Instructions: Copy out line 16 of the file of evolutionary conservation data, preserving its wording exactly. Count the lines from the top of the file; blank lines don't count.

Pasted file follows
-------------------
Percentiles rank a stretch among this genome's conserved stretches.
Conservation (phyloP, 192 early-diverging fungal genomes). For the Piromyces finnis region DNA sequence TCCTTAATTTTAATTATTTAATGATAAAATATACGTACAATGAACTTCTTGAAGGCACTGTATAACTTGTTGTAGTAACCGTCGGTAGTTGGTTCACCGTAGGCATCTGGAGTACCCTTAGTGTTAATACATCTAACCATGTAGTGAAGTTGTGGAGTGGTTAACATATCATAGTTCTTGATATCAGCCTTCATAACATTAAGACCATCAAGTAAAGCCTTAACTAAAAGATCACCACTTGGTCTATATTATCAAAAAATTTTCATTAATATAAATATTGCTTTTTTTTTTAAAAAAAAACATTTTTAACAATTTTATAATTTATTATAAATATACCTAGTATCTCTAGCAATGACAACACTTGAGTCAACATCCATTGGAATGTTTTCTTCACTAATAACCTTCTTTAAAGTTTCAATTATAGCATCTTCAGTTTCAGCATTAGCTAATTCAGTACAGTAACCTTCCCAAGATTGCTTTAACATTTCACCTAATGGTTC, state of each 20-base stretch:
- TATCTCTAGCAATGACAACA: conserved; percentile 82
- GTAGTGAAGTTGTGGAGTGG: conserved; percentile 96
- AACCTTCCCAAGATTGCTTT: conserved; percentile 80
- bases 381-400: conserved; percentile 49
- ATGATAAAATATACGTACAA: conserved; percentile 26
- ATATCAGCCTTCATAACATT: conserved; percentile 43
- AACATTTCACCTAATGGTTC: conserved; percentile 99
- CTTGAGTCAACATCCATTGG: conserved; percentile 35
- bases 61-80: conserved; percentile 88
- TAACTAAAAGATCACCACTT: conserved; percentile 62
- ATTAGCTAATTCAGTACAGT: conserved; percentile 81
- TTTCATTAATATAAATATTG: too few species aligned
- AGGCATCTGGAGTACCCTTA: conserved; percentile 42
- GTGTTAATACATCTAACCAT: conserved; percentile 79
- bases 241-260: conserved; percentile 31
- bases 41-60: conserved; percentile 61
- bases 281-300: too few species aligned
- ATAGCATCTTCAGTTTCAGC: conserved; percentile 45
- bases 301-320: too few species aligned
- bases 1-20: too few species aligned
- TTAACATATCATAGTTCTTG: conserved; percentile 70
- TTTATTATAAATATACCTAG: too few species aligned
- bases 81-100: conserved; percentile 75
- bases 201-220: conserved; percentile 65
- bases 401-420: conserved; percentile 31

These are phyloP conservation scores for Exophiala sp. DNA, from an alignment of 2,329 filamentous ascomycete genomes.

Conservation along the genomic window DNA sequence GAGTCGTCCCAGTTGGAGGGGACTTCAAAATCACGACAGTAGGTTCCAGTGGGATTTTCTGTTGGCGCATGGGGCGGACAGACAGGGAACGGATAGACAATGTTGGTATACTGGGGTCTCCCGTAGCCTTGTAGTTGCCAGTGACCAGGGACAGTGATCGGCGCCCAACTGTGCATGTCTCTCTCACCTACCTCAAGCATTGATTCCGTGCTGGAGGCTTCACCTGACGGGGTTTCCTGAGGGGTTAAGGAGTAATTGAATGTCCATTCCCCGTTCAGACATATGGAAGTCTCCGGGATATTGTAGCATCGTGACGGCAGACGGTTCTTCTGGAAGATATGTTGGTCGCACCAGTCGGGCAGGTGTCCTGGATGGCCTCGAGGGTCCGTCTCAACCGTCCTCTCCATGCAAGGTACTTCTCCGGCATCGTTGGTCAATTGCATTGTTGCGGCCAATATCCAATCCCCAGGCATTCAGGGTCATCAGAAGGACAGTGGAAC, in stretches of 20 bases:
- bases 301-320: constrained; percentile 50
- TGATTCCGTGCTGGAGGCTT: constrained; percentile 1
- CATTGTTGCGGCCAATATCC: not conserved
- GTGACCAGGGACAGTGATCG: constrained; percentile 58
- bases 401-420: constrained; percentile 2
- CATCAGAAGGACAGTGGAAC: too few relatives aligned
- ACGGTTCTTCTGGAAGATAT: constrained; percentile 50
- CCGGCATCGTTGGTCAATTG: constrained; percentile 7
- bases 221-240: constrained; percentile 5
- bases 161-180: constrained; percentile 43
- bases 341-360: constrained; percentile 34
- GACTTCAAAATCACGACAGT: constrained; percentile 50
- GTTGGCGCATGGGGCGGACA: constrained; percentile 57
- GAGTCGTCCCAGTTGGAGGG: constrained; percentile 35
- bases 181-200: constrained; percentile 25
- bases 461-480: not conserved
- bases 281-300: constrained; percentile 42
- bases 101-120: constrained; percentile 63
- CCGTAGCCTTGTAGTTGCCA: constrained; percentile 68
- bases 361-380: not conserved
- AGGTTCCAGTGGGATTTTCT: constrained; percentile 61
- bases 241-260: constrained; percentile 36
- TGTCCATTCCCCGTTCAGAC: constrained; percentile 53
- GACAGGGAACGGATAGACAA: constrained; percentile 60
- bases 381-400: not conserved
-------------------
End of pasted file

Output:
- GTGTTAATACATCTAACCAT: conserved; percentile 79